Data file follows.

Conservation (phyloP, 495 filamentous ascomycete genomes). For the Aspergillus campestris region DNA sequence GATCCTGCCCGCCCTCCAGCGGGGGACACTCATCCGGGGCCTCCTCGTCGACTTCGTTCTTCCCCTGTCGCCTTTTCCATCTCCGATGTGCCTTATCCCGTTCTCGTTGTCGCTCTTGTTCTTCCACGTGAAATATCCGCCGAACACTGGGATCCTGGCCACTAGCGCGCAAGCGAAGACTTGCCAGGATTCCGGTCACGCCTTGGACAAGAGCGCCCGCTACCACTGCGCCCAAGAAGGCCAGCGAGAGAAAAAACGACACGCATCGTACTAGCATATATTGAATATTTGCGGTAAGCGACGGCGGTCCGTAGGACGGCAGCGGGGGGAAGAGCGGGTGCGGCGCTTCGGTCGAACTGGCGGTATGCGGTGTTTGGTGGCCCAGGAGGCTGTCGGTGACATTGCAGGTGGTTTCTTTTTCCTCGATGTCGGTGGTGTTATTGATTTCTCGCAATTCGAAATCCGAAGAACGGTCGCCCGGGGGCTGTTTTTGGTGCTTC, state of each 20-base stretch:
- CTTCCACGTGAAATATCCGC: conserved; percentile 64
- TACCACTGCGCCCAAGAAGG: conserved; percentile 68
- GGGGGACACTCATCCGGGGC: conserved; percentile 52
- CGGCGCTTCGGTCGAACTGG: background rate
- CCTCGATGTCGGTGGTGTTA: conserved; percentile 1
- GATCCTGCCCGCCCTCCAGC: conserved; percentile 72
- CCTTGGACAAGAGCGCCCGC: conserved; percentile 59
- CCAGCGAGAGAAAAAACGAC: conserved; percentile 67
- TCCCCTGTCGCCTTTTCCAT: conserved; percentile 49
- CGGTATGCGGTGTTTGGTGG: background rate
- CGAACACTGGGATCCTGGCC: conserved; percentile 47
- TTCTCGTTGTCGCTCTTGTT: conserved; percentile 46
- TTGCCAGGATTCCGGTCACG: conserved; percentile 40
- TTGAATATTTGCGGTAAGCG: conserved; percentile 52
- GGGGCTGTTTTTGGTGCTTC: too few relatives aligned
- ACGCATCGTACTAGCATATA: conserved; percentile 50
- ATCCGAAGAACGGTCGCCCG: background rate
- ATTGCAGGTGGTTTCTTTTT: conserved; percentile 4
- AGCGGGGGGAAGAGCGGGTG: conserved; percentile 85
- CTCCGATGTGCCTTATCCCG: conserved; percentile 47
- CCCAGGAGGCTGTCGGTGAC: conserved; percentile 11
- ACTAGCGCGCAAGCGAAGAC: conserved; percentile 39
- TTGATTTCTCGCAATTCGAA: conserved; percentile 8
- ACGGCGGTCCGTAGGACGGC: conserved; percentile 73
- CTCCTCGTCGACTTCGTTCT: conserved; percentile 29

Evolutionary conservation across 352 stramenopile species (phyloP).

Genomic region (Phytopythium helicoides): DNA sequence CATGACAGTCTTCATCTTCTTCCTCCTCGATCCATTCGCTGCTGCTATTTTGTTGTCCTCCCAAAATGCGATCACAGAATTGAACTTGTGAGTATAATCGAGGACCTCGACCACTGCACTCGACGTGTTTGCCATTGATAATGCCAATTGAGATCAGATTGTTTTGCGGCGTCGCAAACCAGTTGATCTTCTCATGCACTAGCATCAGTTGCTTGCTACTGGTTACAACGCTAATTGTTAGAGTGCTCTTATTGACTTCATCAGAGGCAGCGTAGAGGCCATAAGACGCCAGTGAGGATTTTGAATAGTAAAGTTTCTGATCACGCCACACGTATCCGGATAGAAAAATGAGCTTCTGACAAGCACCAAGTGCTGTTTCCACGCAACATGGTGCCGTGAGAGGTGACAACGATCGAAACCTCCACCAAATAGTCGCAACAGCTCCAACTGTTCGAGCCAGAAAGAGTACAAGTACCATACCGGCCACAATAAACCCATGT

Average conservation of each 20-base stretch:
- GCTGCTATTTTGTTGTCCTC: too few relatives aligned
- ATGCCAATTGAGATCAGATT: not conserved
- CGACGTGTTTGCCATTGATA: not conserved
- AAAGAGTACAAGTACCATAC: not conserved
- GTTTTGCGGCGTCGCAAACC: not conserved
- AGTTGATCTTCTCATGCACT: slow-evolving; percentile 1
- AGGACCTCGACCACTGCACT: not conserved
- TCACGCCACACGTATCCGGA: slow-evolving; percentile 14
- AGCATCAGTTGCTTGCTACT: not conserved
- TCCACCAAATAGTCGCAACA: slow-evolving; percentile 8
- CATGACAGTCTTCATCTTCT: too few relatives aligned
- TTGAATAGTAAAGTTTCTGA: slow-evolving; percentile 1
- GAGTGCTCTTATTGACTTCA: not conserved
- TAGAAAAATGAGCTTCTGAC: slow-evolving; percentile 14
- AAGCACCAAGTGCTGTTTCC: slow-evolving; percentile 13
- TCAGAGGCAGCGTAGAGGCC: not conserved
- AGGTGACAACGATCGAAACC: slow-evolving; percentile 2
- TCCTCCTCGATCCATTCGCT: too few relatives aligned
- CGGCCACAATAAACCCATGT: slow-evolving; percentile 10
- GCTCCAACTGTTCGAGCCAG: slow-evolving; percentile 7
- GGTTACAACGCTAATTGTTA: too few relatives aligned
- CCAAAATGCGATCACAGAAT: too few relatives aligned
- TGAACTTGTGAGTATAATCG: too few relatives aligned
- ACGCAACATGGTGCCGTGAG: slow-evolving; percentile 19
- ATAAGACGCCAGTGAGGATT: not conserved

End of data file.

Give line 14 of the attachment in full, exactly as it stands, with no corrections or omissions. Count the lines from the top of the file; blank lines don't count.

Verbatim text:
- TTGCCAGGATTCCGGTCACG: conserved; percentile 40